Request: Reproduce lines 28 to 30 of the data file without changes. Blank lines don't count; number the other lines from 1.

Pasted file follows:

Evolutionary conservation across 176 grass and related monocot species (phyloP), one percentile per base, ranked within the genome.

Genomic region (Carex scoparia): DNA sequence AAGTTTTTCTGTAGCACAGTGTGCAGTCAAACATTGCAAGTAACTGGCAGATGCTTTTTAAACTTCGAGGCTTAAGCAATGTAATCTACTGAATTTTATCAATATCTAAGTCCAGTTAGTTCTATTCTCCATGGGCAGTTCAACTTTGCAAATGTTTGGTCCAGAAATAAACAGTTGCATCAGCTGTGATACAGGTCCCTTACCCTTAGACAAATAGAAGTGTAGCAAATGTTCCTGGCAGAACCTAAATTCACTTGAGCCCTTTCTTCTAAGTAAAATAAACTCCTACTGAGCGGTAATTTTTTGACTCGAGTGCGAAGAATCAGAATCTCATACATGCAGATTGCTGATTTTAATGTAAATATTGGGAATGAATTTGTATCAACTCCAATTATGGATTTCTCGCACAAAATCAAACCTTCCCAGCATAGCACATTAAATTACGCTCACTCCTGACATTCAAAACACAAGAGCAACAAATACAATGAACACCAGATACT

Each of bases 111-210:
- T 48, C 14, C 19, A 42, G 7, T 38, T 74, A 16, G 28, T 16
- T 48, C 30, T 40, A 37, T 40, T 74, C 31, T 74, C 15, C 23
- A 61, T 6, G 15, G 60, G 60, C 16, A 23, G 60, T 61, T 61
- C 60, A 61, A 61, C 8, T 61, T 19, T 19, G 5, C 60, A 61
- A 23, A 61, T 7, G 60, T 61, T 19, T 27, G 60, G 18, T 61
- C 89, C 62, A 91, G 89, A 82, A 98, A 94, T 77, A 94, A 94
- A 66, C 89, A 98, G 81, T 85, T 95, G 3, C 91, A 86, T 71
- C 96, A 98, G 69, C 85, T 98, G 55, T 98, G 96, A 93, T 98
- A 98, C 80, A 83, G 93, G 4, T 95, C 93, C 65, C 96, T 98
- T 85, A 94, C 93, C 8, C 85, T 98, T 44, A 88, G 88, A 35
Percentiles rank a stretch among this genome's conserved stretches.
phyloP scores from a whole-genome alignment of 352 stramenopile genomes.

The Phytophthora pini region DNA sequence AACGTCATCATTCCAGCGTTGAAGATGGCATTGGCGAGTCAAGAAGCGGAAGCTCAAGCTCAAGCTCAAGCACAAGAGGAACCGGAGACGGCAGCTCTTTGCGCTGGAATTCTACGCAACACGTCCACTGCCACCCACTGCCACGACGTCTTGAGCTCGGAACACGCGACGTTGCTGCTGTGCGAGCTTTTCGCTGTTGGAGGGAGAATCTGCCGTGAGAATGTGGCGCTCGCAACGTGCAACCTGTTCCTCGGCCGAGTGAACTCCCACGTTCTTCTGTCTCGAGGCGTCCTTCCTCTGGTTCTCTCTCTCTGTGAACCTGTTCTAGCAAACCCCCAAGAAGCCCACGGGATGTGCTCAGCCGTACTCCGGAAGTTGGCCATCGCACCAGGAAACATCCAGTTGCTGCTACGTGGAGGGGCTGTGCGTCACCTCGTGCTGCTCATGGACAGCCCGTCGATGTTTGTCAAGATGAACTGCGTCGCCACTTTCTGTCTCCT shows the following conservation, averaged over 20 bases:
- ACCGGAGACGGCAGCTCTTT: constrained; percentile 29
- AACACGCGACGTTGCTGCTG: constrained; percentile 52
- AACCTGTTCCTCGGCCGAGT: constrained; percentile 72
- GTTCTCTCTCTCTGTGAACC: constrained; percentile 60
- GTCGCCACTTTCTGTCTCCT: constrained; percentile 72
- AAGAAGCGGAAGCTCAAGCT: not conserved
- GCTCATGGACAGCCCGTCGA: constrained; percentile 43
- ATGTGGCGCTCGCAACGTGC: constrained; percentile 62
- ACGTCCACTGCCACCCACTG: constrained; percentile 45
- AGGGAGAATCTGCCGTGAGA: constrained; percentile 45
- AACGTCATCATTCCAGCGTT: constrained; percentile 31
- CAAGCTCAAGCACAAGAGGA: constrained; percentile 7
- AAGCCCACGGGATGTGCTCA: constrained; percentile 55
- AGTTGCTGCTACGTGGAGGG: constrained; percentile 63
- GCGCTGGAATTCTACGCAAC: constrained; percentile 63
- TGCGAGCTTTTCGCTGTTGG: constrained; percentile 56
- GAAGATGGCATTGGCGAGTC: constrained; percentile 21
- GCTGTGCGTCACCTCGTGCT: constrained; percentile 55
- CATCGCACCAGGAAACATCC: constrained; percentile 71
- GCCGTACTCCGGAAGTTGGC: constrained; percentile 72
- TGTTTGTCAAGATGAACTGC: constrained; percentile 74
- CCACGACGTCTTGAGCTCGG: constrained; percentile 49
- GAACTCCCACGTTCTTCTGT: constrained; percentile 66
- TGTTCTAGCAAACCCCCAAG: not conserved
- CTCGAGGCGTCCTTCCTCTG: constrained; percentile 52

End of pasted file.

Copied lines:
- CAAGCTCAAGCACAAGAGGA: constrained; percentile 7
- AAGCCCACGGGATGTGCTCA: constrained; percentile 55
- AGTTGCTGCTACGTGGAGGG: constrained; percentile 63